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Fargo Blog Day 4: Wisconsin sends eight to the semifinals, leads team race in Junior MFS

By Gabby Lord-Klein, 07/18/23, 10:45PM CDT


Featured photo of Braeden Scoles by Jenni Peterson. 

TLDR: Wisconsin has eight athletes in the men’s freestyle semifinals. Juniors: Braeden Scoles (160), Charlie Millard (160), Cole Mirasola (220), Connor Mirasola (195), Haakon Peterson (106), Koy Hopke (285), Noah Mulvaney (170). 16U: Daniel Heiser (145). Twelve more are wrestling in the consolations: JR: Aidan Gruenenfelder at 106 and Ben Bast 126. 16U Bryson Bussler (88), Cael Leisgang (220), Caleb Dennee (170), Dale Corbin (120), Garett Kawczynski (220), Jacob Herm (132), Liam Crook (160), Nash Banko (160), Owen Burling (182), Tyson Martin (195). Wrestling resumes at 10AM Wednesday. The junior team currently sits in 1st place, 16U is tied for 15th. 

FARGO, North Dakota—Wisconsin just wrapped up a massive day of wrestling at the FargoDome. The intensity was higher as sessions went all the way through the championship quarterfinals and multiple rounds of consolations. Twenty wrestlers remain in the tournament, including eight semifinalists that have clinched their spots as All-Americans.

Seven of those semifinalists are part of the impressive junior team, which sits in 1st place overall leading into the final day of competition. 

Homestead’s Charlie Millard has 5 techs in the 160-pound bracket. In the last two matches—the round of 16 and quarters—Millard trailed his opponents into the second periods and then outscored them 14-4 and 17-7. Just a sharp reminder to everyone how quickly the scoreboard can flip with a few sequences if you stay in the match. 

No. 1 seeds Braeden Scoles (6-0 at 160) and Connor Mirasola (5-0 at 195) are all techs two days straight. 

The same goes for Koy Hopke (4-0 at 285) and Haakon Peterson (4-0 at 106), who haven’t given up a single point. Peterson is the young gun of this group as a first-year junior, but he doubled up titles here at Fargo in 16U last year. Hopke won a gold medal at the U17 Worlds last year and the Triple Crown in 2021.

Noah Mulvaney, a Bucknell commit and 5th place All-American in 2022, has 4 techs and a win by decision in the quarters at 170. Cole Mirasola (5-0 at 220) was the last to punch his ticket to the semis this evening with an 8-4 decision over California's Coby Merrill. 

As of tonight, the junior semifinalists have outscored their opponents an unbelievable 367-26. 

In the 16U division, Daniel Heiser (5-0 at 145) made it through the quarterfinal round and into the semis for the younger group. 

That’s a ton of power and presence on the championship side from Wisconsin here in Fargo. 

Coach Max Askren says this level of success is a result of focus on the long game. “We have kids that love wrestling, that can’t get enough of being on the mat, that want to work hard and are doing the right things,” he said. “I think when you have that it’s only a matter of time until they do well.”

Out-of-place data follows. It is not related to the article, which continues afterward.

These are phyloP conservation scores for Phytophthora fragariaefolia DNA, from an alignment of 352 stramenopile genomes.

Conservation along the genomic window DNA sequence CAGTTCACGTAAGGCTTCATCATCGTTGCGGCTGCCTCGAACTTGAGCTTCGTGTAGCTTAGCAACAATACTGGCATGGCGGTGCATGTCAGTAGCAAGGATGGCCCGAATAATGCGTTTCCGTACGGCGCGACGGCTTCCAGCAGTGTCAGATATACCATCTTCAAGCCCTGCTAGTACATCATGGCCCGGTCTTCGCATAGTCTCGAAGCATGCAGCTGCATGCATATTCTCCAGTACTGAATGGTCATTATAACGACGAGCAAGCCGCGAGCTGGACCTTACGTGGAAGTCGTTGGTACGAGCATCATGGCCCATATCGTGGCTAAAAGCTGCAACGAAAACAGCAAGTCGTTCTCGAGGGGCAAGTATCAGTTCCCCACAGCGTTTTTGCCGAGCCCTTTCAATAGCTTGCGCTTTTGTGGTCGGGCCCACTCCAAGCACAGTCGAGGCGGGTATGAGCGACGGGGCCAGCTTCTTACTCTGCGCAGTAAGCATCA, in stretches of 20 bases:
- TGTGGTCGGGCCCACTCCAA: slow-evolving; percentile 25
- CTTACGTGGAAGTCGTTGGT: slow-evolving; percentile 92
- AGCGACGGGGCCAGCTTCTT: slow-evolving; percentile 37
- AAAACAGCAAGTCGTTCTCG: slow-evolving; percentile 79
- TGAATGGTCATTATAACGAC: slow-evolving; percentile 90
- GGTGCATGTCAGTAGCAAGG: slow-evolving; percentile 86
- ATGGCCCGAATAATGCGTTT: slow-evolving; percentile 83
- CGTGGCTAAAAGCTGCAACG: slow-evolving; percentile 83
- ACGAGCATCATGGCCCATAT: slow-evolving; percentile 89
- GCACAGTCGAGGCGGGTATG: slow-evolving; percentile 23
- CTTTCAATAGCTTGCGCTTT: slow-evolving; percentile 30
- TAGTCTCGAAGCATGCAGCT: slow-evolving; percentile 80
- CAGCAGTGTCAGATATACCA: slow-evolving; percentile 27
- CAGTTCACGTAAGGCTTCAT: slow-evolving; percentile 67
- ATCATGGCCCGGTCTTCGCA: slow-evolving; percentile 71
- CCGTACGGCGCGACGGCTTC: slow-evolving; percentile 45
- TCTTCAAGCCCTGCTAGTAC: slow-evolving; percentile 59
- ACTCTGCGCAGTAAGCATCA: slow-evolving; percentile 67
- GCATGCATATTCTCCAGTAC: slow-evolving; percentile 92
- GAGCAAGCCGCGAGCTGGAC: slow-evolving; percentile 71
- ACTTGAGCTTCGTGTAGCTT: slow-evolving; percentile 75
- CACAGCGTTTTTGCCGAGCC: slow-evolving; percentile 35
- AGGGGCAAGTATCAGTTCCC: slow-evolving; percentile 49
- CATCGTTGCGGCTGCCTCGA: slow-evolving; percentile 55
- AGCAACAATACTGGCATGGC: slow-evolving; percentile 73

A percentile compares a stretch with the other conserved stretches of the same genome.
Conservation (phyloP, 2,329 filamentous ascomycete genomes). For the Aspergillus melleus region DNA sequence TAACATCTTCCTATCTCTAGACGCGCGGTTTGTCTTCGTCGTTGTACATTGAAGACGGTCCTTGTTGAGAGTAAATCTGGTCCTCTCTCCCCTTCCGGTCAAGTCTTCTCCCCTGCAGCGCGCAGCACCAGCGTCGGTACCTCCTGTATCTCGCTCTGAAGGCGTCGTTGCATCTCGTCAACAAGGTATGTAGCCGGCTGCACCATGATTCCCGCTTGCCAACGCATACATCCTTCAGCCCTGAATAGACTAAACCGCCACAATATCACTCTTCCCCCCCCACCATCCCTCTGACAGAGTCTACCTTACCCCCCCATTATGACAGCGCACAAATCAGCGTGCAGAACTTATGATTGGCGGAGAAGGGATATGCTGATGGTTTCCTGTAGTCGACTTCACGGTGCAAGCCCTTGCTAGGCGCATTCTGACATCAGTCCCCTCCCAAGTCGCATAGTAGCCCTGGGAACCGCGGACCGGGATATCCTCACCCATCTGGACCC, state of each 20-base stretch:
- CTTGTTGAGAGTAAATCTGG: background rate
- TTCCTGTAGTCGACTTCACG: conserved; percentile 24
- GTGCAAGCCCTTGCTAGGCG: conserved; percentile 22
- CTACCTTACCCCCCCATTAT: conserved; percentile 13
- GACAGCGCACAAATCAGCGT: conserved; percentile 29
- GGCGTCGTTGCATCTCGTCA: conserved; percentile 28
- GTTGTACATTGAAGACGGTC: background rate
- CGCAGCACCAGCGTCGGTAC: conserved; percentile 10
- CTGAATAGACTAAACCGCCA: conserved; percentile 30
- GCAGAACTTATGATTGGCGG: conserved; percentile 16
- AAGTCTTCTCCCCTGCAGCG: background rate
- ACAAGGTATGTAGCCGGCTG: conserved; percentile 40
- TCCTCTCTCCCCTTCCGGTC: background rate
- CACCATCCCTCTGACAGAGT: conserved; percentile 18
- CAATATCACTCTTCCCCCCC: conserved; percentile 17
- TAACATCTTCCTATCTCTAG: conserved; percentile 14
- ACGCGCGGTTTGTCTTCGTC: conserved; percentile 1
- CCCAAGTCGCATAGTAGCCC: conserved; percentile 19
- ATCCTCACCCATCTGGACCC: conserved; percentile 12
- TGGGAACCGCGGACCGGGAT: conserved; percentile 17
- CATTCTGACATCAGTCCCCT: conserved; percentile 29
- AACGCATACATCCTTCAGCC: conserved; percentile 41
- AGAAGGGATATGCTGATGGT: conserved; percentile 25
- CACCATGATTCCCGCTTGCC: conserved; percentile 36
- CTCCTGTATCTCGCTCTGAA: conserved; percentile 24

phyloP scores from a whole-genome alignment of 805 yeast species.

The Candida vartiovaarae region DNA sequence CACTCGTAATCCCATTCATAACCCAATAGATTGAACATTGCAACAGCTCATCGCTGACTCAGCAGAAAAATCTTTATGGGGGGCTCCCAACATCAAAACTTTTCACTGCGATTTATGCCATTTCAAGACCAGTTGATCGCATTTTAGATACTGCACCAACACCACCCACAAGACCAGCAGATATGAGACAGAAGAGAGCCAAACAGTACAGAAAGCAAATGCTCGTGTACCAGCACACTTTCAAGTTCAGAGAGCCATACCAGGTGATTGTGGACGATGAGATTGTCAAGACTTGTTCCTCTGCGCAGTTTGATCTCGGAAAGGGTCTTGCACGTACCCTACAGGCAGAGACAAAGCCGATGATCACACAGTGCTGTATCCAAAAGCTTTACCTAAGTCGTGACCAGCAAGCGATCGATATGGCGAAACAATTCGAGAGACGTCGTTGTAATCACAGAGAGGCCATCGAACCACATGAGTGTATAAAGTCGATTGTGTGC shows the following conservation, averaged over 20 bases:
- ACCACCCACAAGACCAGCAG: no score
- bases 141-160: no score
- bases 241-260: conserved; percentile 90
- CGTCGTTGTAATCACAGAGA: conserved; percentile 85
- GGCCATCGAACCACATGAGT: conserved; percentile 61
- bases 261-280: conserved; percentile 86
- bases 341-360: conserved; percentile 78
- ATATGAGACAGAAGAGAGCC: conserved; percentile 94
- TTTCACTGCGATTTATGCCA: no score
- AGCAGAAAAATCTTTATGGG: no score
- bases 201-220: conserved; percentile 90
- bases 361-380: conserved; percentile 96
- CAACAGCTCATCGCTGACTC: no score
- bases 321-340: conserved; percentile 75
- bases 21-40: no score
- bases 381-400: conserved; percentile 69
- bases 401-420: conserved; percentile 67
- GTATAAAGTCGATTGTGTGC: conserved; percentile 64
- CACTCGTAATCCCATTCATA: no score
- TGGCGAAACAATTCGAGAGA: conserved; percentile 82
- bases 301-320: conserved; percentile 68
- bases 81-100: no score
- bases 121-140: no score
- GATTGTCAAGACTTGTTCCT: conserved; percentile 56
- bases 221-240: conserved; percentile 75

Part of that long game, however, is understanding that losses at a young age—or ever—aren’t the end of the world. “. . . I’m really competitive, and so is my brother, so it’s hard to lose when the kids are younger but understanding that they’re building the pieces that are going to make them successful later on and that we’re doing right by them, is what kind of allows us to kind of stay together.”

Askren, named developmental coach of the year by USA Wrestling in 2022, said tomorrow is an opportunity for the athletes that remain in the tournament to show how much hard work they’ve put in. 

“We had a couple guys lose first round that have battled back and taken it one match at a time,” he said. “That’s all they can do is stay in the present, make adjustments they can make, and do what they can. When you look past that you lose a lot.” 

This sentiment flows through the Wisconsin coaching staff. Coach Jordan Crass called it ‘the next best thing’ philosophy. “If I can’t get gold I gotta get the next best thing in line.” He said, “body language is huge, and just getting the guys to believe in themselves and stand tall out there and battle hard.” 

Twelve are currently in that battle on the backside. In juniors we have Aidan Gruenenfelder at 106 and Ben Bast 126. In 16U we have Bryson Bussler (88), Cael Leisgang (220), Caleb Dennee (170), Dale Corbin (120), Garett Kawczynski (220), Jacob Herm (132), Liam Crook (160), Nash Banko (160), Owen Burling (182) and Tyson Martin (195). These guys wrestle in the blood round first thing tomorrow morning. 

This is the first time the entire men’s freestyle discipline is being held on the same days. Crass said this works well for the parents who may have otherwise stayed an extra day or two in years prior. “And they also feed off each other,” Crass said. “The juniors enjoy the cadets and the cadets have a lot they can learn from our junior team, especially this year, so it was a good opportunity for our younger guys to learn from our older guys.”

Not mentioned are the many many wrestlers that battled 5+ matches and didn’t make it past this second day. Because sometimes the next best thing, especially at the largest tournament in the world, comes packaged as an opportunity to improve. “. . . those guys having those losses and those heartbreaks if they’re in the right perspective it allows them to go back, reset, face reality and make adjustments to their technical game, and also develop as human beings,” said Askren. 

Team Wisconsin is the real deal. Wrestling resumes at 10AM Wednesday with the semifinals. Watch everything live on FloWrestling.